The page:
Henry T. Sampson remembers a career day at Morehouse College that changed his life and, “Contrary to what you read on the Internet, I had nothing to do with the cell phone,” but was a pioneer in the technology now used in cell phones.
Sampson’s journey from Jackson, Miss., to West Lafayette occurred thanks to the intervention of an unknown Purdue grad. “I was attending Morehouse in Atlanta. I went to Senior Career Day even though I was a sophomore. I spoke to a Pfizer rep, a Purdue grad who bragged about Purdue. I worked in Chicago that summer and took a bus to West Lafayette to check out Purdue. It was love at first sight.”
Purdue prepared Sampson “excellently. Everything I know about chemical engineering I learned at Purdue.”
Sampson was a pioneer in academia as one of the first African-American chemical engineering graduates. He went on to become the first African-American to earn a PhD in nuclear engineering in the U.S.
From 1956-61, Sampson worked as a research chemical engineer at the U.S. Naval Weapons Center, China Lake, Calif., in high-energy solid propellants and case-bonding materials for solid-rocket motors. “The U.S. Naval Ordinance Test Station was a godsend. When I graduated from Purdue, I found many companies wouldn’t hire an African-American engineer,” he says.
Sampson holds his master’s degree in engineering from UCLA. Following graduate studies, Sampson joined the Aerospace Corp. in El Segundo, Calif., as project engineer (1967-81), then director of planning and operations, Directorate of Space Test Program (1981-87). He led senior engineering staff in every phase from planning to launching and space operation of several satellites. He was a vanguard engineer examining how to power satellites.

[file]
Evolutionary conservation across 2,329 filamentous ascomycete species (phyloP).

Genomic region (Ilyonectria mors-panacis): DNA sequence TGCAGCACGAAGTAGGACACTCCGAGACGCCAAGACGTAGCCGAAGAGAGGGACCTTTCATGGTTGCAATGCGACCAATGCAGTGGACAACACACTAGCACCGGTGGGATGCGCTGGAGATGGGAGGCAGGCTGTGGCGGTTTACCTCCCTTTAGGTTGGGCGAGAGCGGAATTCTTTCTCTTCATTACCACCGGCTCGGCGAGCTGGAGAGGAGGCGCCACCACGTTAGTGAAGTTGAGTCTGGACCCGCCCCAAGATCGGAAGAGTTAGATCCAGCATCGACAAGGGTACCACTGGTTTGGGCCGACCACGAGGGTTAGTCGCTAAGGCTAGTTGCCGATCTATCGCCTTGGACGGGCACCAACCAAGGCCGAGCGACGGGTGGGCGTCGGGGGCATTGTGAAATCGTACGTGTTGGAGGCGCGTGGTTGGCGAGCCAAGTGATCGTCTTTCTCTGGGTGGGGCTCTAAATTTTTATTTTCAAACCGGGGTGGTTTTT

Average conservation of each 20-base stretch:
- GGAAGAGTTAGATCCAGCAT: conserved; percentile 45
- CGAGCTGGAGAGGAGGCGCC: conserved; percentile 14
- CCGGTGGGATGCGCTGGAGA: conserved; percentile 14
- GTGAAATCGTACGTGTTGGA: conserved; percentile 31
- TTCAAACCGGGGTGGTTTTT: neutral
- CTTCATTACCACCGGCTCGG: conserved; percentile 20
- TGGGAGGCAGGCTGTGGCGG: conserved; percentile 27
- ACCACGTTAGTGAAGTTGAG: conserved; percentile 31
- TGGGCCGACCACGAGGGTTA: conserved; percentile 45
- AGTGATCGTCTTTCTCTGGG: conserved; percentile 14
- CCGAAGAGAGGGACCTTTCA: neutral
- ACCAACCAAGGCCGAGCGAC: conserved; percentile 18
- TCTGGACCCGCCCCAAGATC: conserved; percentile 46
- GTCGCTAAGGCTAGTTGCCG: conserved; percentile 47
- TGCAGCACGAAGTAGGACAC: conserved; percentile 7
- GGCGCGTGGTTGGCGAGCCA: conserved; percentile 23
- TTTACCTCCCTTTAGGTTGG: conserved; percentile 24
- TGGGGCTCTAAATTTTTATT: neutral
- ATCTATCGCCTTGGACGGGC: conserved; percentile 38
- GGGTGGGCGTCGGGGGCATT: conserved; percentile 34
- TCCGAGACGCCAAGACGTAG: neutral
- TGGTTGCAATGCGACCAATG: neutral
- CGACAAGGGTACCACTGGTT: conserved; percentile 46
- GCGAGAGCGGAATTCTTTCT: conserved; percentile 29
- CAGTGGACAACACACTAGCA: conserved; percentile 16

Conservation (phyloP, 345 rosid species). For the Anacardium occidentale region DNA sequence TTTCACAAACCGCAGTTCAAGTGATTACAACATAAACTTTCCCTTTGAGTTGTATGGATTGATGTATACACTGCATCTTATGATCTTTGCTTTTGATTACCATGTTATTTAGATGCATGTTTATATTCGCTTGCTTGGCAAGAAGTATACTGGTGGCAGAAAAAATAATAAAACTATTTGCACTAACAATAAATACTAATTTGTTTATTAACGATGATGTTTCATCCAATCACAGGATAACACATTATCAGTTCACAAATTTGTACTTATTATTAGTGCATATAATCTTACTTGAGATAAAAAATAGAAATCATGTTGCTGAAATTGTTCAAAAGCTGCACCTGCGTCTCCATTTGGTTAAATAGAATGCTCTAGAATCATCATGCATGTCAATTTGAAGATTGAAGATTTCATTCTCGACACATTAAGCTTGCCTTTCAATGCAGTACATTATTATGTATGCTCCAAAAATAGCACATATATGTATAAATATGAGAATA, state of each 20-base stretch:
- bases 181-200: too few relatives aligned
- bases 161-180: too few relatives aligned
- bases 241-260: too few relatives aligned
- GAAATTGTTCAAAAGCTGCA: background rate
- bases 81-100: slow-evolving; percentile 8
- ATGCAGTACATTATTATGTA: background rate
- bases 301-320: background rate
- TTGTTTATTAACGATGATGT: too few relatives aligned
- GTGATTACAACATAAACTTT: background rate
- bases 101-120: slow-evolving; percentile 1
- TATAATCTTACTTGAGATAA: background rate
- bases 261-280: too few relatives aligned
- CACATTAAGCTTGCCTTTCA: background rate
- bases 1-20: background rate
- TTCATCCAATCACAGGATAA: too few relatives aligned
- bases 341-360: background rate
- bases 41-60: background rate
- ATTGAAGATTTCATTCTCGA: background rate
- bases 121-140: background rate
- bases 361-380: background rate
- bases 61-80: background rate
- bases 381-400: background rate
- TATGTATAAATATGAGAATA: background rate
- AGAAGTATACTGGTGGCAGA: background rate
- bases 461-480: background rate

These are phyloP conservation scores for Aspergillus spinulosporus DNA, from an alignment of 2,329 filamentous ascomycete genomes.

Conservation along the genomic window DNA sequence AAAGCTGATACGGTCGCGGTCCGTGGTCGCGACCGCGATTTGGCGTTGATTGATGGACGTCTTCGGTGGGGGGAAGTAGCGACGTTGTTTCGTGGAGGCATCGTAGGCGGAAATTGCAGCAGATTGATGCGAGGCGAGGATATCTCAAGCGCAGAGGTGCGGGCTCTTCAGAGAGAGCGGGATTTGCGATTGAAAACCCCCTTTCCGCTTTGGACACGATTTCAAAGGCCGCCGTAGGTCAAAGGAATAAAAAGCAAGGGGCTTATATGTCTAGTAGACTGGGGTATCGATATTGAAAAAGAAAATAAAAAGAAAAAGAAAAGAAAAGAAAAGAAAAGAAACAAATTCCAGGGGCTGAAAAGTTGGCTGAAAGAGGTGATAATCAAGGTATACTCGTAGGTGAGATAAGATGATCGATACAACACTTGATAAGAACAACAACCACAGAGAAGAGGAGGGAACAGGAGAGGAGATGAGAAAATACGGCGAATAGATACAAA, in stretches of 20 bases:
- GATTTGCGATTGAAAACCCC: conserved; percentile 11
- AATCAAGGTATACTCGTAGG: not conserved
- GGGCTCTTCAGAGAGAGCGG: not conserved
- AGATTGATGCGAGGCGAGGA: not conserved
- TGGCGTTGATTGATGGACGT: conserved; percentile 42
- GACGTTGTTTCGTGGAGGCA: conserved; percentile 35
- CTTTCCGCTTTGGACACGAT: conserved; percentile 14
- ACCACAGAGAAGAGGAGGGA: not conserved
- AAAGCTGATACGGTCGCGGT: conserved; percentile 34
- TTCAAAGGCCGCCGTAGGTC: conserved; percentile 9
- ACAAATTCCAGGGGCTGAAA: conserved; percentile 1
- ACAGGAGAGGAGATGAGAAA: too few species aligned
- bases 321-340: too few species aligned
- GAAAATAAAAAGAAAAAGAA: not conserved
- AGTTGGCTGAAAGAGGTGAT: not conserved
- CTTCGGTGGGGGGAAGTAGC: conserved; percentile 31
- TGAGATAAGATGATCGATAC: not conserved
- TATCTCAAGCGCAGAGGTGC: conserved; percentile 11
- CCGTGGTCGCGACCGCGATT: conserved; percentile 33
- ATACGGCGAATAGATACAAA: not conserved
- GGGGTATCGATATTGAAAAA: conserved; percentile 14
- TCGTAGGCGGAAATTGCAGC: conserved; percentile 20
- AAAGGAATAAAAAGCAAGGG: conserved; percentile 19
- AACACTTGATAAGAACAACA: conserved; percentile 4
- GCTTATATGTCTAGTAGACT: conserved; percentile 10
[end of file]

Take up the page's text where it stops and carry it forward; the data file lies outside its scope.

On July 6, 1971, Sampson was awarded a patent with George H. Miley for the invention of the gamma-electric cell, a direct-conversion energy device that converts the energy generated from the radiation of high-energy gamma rays into electricity.
Other patents include a binder system for rocket propellants and explosives and a case-bonding system for cast-composite rocket propellants, both related to the manufacturing and production of solid-propellant rocket motors.
Sampson is a frequently cited authority on the contributions of African-Americans in cinema and performing arts in the U.S. His seven books include a two-volume set, “Blacks in Black Face: A Source Book on Early Black Musical Shows” (to be released next month), and several reference books examining the frequently overlooked contributions of African-Americans in American stage and cinema from the end of the Civil War to the beginning of the radio and TV age.
As for the Distinguished Engineering Alumnus award, Sampson says it’s “very special because I consider Purdue the starting point of my engineering profession. It was there I took an elective course in nuclear engineering that inspired me to pursue my graduate degrees in nuclear engineering.”
Sampson is married to Dr. Laura Young-Sampson, associate professor, California State University-San Bernardino.